How to Draw a Carolina Parakeet

In this quick tutorial you'll learn how to draw a Carolina Parakeet in 8 easy steps - great for kids and novice artists.

The images above represent how your finished drawing is going to look and the steps involved.

Below are the individual steps - you can click on each one for a High Resolution printable PDF version.

At the bottom you can read some interesting facts about the Carolina Parakeet.

Make sure you also check out any of the hundreds of drawing tutorials grouped by category.

How to Draw a Carolina Parakeet - Step-by-Step Tutorial

Step 1: Draw the head. It is an upside down "U" with a hooked beak at the left side of the tip of the "U".

Step 2: Next draw the face. There are two bent lines along the top and bottom of the beak. Just to the right of the beak is a large eye.

Step 3: Continue the left head line down and curve it to the right. Draw the right head line down and angle it to the right.

Step 4: Now draw the wing. It starts in a large curve just below the head and angles back beyond the back line. Draw two sharp points at the end of the line and then bring the line up to join the back line.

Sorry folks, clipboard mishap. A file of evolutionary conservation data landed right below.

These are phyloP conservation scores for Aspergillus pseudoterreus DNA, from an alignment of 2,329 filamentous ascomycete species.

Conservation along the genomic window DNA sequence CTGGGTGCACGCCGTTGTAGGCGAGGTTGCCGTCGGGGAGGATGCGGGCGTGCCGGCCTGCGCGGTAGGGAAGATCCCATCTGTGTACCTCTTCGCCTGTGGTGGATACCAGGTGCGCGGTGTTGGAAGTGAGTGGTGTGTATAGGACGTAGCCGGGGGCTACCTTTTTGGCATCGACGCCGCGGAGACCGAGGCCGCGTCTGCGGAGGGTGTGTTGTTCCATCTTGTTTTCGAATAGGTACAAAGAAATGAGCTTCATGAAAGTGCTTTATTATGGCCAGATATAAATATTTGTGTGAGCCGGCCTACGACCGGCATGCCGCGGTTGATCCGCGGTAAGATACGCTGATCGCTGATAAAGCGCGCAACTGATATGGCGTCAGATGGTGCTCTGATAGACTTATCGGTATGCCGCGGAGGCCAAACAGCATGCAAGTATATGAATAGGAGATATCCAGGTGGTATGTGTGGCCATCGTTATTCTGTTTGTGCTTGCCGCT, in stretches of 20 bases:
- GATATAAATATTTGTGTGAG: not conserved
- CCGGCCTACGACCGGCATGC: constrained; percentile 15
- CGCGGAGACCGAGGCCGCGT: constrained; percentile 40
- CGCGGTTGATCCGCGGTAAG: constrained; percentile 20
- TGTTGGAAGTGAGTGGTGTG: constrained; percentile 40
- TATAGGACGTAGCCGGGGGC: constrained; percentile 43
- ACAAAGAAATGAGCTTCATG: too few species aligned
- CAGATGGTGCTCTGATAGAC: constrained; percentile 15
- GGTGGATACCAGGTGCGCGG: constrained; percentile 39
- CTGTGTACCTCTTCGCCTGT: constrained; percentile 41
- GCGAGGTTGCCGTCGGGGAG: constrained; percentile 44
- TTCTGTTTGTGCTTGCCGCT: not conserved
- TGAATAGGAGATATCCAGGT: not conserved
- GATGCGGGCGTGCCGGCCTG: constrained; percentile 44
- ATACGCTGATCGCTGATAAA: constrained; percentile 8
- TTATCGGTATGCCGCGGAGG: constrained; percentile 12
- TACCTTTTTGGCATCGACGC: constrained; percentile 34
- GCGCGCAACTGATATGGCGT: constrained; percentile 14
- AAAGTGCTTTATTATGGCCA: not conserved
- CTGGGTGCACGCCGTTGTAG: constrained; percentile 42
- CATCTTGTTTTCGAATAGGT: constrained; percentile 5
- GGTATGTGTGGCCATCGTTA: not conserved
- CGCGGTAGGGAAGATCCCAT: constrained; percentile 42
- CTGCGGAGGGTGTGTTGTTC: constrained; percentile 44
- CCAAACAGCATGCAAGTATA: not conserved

Step 5: At the end of the belly line draw a short line to make the leg. There are three claws at the end of the leg. The claws point slightly down.

Step 6: Draw the other leg just to the left of the first leg. All you draw are two short claws.

Step 7: Between the end of the belly line and the wing line draw a long tail. Draw the two lines down and bring them to a long sharp point.

Step 8: Finally, draw the feather patterns. There are long lines along the tail. Add long wavy lines to the wing and the head.

Interesting Facts about the CAROLINA PARAKEET

The Carolina Parakeet is a member of the bird group and the scientific term for them is Conuropsis carolinensis. Another name for this species is the Carolina Conure, which had a green body, red and yellow head, big beak, and long tail. They are in the Parrot family from Central and South America. This breed lived in the central to eastern part of the United States.

Did you know?

  • This animal was first documented in 1583.
  • The last confirmed sighting in the wild was 1910.
  • Their last confirmed sighting in captivity was 1918.
  • This species was recognized as extinct in 1939.
  • They were 1 of 2 parrots that previously occupied North America.
  • This creature was up to over 1 foot long.
  • Their wingspan was up to almost 2 feet wide.
  • They lived for at least 35 years in age.

This species lived in the highest latitude of any other parrot, including Wisconsin and New York. They sought old forests as their neighborhood, since dead trees can be hollow for making nests. These animals were deadly to predators, since they ate the poisonous seed of the Cocklebur plant. Deforestation and hunting for the pet trade has contributed to the reduction in population of apparently zero.